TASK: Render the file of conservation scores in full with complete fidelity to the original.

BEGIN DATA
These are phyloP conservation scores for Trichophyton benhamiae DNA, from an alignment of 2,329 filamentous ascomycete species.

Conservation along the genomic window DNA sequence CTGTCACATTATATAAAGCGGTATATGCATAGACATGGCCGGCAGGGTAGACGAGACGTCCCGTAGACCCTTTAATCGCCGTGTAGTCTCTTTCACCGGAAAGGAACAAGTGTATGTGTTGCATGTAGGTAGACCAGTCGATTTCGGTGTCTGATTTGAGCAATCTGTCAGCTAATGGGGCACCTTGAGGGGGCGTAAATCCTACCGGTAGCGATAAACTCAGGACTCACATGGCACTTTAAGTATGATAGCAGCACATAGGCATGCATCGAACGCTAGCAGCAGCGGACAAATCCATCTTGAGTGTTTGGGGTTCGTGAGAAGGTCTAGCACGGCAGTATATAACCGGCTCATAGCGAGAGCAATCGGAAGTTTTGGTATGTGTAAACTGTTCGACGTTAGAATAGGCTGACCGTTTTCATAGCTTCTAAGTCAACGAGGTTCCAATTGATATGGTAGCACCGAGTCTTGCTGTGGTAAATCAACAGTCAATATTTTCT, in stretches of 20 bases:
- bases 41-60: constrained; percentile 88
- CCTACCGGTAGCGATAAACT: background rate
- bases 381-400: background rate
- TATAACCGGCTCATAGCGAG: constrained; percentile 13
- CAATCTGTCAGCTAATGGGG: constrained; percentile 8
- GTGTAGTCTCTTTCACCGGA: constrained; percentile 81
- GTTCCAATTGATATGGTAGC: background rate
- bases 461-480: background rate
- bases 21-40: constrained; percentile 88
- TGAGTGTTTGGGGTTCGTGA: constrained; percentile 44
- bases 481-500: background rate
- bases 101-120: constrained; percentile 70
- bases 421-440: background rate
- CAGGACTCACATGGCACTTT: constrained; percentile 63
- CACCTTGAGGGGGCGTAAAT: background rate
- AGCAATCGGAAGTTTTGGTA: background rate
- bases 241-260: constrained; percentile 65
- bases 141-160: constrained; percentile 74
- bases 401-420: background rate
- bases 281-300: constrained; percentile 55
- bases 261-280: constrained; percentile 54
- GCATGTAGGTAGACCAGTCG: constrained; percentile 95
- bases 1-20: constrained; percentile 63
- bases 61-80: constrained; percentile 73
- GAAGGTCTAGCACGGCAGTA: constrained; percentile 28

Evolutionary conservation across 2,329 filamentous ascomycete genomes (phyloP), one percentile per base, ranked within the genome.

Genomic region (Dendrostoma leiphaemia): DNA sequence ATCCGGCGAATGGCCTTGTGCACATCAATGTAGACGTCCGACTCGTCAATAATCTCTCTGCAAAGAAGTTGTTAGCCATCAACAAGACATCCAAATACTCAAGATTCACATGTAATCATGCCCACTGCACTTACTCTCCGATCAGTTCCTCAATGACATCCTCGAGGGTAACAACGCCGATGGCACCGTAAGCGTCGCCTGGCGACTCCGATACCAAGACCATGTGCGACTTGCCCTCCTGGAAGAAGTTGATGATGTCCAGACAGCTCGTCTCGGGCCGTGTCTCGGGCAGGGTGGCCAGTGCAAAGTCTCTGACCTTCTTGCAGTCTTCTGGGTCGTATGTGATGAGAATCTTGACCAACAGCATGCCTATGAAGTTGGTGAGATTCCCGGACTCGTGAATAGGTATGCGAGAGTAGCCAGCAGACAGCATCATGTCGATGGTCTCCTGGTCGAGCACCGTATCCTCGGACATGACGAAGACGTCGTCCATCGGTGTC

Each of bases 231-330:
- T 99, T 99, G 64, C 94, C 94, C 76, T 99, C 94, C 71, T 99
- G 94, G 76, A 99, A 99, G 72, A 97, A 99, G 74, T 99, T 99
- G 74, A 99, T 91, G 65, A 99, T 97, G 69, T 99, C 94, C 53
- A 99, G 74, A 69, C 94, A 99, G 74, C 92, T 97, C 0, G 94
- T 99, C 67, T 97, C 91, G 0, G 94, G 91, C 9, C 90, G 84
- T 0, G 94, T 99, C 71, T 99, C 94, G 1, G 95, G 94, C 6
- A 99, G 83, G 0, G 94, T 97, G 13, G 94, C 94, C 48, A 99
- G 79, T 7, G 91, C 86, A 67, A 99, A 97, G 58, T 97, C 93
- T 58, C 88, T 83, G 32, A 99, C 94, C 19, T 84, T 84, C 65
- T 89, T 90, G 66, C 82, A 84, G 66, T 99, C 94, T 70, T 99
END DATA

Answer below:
These are phyloP conservation scores for Trichophyton benhamiae DNA, from an alignment of 2,329 filamentous ascomycete species.

Conservation along the genomic window DNA sequence CTGTCACATTATATAAAGCGGTATATGCATAGACATGGCCGGCAGGGTAGACGAGACGTCCCGTAGACCCTTTAATCGCCGTGTAGTCTCTTTCACCGGAAAGGAACAAGTGTATGTGTTGCATGTAGGTAGACCAGTCGATTTCGGTGTCTGATTTGAGCAATCTGTCAGCTAATGGGGCACCTTGAGGGGGCGTAAATCCTACCGGTAGCGATAAACTCAGGACTCACATGGCACTTTAAGTATGATAGCAGCACATAGGCATGCATCGAACGCTAGCAGCAGCGGACAAATCCATCTTGAGTGTTTGGGGTTCGTGAGAAGGTCTAGCACGGCAGTATATAACCGGCTCATAGCGAGAGCAATCGGAAGTTTTGGTATGTGTAAACTGTTCGACGTTAGAATAGGCTGACCGTTTTCATAGCTTCTAAGTCAACGAGGTTCCAATTGATATGGTAGCACCGAGTCTTGCTGTGGTAAATCAACAGTCAATATTTTCT, in stretches of 20 bases:
- bases 41-60: constrained; percentile 88
- CCTACCGGTAGCGATAAACT: background rate
- bases 381-400: background rate
- TATAACCGGCTCATAGCGAG: constrained; percentile 13
- CAATCTGTCAGCTAATGGGG: constrained; percentile 8
- GTGTAGTCTCTTTCACCGGA: constrained; percentile 81
- GTTCCAATTGATATGGTAGC: background rate
- bases 461-480: background rate
- bases 21-40: constrained; percentile 88
- TGAGTGTTTGGGGTTCGTGA: constrained; percentile 44
- bases 481-500: background rate
- bases 101-120: constrained; percentile 70
- bases 421-440: background rate
- CAGGACTCACATGGCACTTT: constrained; percentile 63
- CACCTTGAGGGGGCGTAAAT: background rate
- AGCAATCGGAAGTTTTGGTA: background rate
- bases 241-260: constrained; percentile 65
- bases 141-160: constrained; percentile 74
- bases 401-420: background rate
- bases 281-300: constrained; percentile 55
- bases 261-280: constrained; percentile 54
- GCATGTAGGTAGACCAGTCG: constrained; percentile 95
- bases 1-20: constrained; percentile 63
- bases 61-80: constrained; percentile 73
- GAAGGTCTAGCACGGCAGTA: constrained; percentile 28

Evolutionary conservation across 2,329 filamentous ascomycete genomes (phyloP), one percentile per base, ranked within the genome.

Genomic region (Dendrostoma leiphaemia): DNA sequence ATCCGGCGAATGGCCTTGTGCACATCAATGTAGACGTCCGACTCGTCAATAATCTCTCTGCAAAGAAGTTGTTAGCCATCAACAAGACATCCAAATACTCAAGATTCACATGTAATCATGCCCACTGCACTTACTCTCCGATCAGTTCCTCAATGACATCCTCGAGGGTAACAACGCCGATGGCACCGTAAGCGTCGCCTGGCGACTCCGATACCAAGACCATGTGCGACTTGCCCTCCTGGAAGAAGTTGATGATGTCCAGACAGCTCGTCTCGGGCCGTGTCTCGGGCAGGGTGGCCAGTGCAAAGTCTCTGACCTTCTTGCAGTCTTCTGGGTCGTATGTGATGAGAATCTTGACCAACAGCATGCCTATGAAGTTGGTGAGATTCCCGGACTCGTGAATAGGTATGCGAGAGTAGCCAGCAGACAGCATCATGTCGATGGTCTCCTGGTCGAGCACCGTATCCTCGGACATGACGAAGACGTCGTCCATCGGTGTC

Each of bases 231-330:
- T 99, T 99, G 64, C 94, C 94, C 76, T 99, C 94, C 71, T 99
- G 94, G 76, A 99, A 99, G 72, A 97, A 99, G 74, T 99, T 99
- G 74, A 99, T 91, G 65, A 99, T 97, G 69, T 99, C 94, C 53
- A 99, G 74, A 69, C 94, A 99, G 74, C 92, T 97, C 0, G 94
- T 99, C 67, T 97, C 91, G 0, G 94, G 91, C 9, C 90, G 84
- T 0, G 94, T 99, C 71, T 99, C 94, G 1, G 95, G 94, C 6
- A 99, G 83, G 0, G 94, T 97, G 13, G 94, C 94, C 48, A 99
- G 79, T 7, G 91, C 86, A 67, A 99, A 97, G 58, T 97, C 93
- T 58, C 88, T 83, G 32, A 99, C 94, C 19, T 84, T 84, C 65
- T 89, T 90, G 66, C 82, A 84, G 66, T 99, C 94, T 70, T 99